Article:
Psychological safety is fundamental to successful collaboration and innovation. Cambridge MBA guest speaker, Dr Jummy Okoya, explains how organisations can create a culture where employees feel free to speak up and voice their opinions and what impact it can have on the bottom line.
In the words of leadership expert Dr Timothy Clark – author of ‘The 4 Stages of Psychological Safety’ – psychological safety is “a condition in which one feels included, safe to learn, safe to contribute and safe to challenge the status quo – all without fear of being embarrassed, marginalised, or punished.” It means feeling free to ask questions, speak up, take risks, and brainstorm ideas – and it can have a huge impact on businesses as a whole.
But there’s a concerning lack of it. In 2019, a US report by Gallup found that only three in 10 employees strongly agreed their opinions counted in the workplace, while only 13% said they believed their organisation’s leadership communicated effectively. A survey by research firm Catalyst meanwhile found that nearly 50% of female business leaders found it hard to speak up in virtual meetings, while one in five said they felt overlooked or ignored in video calls.
The negative impact this can have on both businesses and their teams is substantial, according to leadership development consultant and coach Dr Jummy Okoya. “Employees who don’t feel they can speak up, contribute ideas to the project and achieve team goals can feel a lack of belonging,” she says. “Frustration can lead to higher levels of conflict and higher staff turnover.”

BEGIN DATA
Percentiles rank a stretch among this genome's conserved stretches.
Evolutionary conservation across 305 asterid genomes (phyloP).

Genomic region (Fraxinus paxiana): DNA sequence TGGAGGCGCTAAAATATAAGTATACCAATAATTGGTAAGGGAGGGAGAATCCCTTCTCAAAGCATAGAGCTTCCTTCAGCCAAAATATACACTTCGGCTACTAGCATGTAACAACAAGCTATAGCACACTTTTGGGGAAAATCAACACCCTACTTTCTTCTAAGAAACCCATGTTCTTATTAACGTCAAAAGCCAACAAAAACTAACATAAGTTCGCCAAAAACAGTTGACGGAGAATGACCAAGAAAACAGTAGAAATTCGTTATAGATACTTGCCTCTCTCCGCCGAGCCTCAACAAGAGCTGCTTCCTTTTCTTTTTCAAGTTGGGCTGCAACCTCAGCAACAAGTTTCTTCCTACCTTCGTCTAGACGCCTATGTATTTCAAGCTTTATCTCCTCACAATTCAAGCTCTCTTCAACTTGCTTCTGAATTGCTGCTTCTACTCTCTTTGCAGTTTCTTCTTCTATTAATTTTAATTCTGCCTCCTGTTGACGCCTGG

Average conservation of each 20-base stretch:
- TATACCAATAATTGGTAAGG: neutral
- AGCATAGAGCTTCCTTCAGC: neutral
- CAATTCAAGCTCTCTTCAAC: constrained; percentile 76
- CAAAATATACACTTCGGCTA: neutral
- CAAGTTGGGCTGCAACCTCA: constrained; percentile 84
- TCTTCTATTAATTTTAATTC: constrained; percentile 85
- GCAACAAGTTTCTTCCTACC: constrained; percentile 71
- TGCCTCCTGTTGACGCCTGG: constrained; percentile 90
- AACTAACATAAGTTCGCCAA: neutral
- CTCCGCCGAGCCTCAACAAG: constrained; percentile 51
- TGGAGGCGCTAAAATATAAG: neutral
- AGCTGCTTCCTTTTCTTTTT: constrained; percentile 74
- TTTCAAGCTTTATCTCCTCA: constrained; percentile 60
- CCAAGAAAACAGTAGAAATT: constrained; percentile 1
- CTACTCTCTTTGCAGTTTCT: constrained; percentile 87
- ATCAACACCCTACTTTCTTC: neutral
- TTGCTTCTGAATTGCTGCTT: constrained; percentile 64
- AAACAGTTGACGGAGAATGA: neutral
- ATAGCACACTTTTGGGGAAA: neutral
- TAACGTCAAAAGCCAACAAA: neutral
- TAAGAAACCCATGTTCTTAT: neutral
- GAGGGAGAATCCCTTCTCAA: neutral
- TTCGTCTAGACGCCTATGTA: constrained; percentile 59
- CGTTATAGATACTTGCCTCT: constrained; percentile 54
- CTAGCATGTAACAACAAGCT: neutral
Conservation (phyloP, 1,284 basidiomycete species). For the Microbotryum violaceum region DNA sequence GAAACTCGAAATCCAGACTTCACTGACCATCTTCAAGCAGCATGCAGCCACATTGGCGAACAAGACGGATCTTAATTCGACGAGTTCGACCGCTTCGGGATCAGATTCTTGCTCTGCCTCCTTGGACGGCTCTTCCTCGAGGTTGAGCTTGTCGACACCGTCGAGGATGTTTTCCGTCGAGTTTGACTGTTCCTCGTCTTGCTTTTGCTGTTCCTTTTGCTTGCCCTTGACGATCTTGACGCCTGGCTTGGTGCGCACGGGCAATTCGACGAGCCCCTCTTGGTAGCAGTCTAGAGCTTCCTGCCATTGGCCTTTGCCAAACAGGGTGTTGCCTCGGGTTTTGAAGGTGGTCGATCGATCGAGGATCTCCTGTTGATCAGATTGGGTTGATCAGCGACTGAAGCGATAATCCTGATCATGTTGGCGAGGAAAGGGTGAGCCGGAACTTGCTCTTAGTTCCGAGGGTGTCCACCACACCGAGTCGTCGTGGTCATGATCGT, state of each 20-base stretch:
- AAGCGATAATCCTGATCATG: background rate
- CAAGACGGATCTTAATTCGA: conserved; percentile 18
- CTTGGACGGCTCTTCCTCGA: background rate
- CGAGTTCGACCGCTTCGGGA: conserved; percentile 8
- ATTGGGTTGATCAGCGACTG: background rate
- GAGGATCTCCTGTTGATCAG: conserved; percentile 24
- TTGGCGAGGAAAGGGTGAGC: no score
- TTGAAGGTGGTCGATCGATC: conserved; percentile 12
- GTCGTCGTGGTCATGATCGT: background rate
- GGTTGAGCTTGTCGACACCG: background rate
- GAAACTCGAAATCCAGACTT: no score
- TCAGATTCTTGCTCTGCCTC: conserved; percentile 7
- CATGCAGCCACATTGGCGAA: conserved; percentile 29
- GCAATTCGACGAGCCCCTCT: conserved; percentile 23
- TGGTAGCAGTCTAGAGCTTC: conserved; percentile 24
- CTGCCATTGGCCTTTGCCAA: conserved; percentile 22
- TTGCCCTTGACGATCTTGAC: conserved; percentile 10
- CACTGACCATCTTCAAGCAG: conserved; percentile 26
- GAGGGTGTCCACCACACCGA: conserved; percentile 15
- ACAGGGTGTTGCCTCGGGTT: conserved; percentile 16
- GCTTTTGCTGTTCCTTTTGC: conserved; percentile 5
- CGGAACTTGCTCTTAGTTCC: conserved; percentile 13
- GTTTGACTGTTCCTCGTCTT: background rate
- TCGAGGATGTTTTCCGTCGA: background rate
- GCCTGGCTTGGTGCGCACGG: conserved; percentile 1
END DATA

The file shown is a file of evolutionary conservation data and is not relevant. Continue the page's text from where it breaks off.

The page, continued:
On the flipside, psychologically safe environments have been shown to boost productivity and innovation, in turn benefitting the bottom line. A research study by the Creative Center for Leadership found that teams who felt psychologically safe reported increased performance and lower levels of interpersonal conflict, while Accenture reported that businesses with a higher degree of psychological safety benefitted from a 27% reduction in turnover, 76% more engagement and 74% less stress among employees.
It’s little wonder leading firms such as Google, Microsoft and Gartner have pointed to psychological safety as fundamental in unleashing their team’s potential. But how can leaders combat these challenges and create an open, questioning culture that encourages employees to have their say?
1. Show vulnerability
First and foremost, it’s essential that leaders are able to show their own vulnerability if they’re to encourage a culture of taking risks and owning mistakes, says Okoya.
“According to Brene Brown, inspired leadership requires vulnerability,” she says. “Leaders can role model psychological safety and promote inclusive meetings by amplifying different voices and having the courage to ask for help and own their mistakes,” she says.
“Leaders should also ensure their colleagues feel recognised and valued in order to promote belonging. Have the humility to ask team members what they need to be successful and create an environment that encourages speaking up.”
2. Don’t blame and shame
If leaders want to encourage risk taking, it’s also crucial to eradicate any blame or shame culture; unsurprisingly, research by John Gottman at the University of Washington found that blame and criticism can lead to conflict, defensiveness and disengagement.
“Avoid blaming, scapegoating or shaming,” says Okoya. “To encourage innovative thinking, remind team members about the importance of risk taking and celebrate wins when the risks pay off. It’s also important that leaders share their failure and how they learnt from it. Failure is part of success, not the opposite.”